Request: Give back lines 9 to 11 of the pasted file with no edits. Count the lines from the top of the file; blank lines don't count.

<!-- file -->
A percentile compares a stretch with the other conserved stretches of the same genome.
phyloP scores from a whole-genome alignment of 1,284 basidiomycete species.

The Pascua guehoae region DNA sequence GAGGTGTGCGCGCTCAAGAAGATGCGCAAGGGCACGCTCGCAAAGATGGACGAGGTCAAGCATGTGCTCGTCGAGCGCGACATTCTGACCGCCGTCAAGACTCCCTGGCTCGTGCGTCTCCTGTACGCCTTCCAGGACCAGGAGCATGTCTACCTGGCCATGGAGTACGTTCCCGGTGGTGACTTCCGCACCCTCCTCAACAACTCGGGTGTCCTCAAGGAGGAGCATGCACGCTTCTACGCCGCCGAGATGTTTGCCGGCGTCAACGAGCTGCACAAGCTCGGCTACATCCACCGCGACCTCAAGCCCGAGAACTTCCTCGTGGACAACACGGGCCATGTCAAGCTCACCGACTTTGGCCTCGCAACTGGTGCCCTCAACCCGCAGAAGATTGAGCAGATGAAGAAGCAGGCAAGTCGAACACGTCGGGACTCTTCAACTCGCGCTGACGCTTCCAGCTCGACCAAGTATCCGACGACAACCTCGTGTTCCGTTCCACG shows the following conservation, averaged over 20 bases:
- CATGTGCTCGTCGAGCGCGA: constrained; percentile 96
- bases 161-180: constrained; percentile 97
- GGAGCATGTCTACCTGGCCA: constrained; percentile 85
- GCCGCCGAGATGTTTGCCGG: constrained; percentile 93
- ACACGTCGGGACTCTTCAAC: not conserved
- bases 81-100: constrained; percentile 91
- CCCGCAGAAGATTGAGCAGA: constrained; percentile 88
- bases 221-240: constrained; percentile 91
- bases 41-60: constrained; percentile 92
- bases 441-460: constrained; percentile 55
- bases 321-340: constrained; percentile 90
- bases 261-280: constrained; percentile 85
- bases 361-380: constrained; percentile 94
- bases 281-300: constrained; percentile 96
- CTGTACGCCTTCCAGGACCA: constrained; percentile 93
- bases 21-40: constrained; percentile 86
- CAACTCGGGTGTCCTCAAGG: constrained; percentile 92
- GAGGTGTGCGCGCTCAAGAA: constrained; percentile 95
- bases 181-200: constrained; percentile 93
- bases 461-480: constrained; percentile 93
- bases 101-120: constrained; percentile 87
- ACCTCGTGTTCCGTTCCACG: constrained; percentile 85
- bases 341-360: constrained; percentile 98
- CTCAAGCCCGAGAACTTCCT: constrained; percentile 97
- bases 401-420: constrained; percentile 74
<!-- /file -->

- bases 81-100: constrained; percentile 91
- CCCGCAGAAGATTGAGCAGA: constrained; percentile 88
- bases 221-240: constrained; percentile 91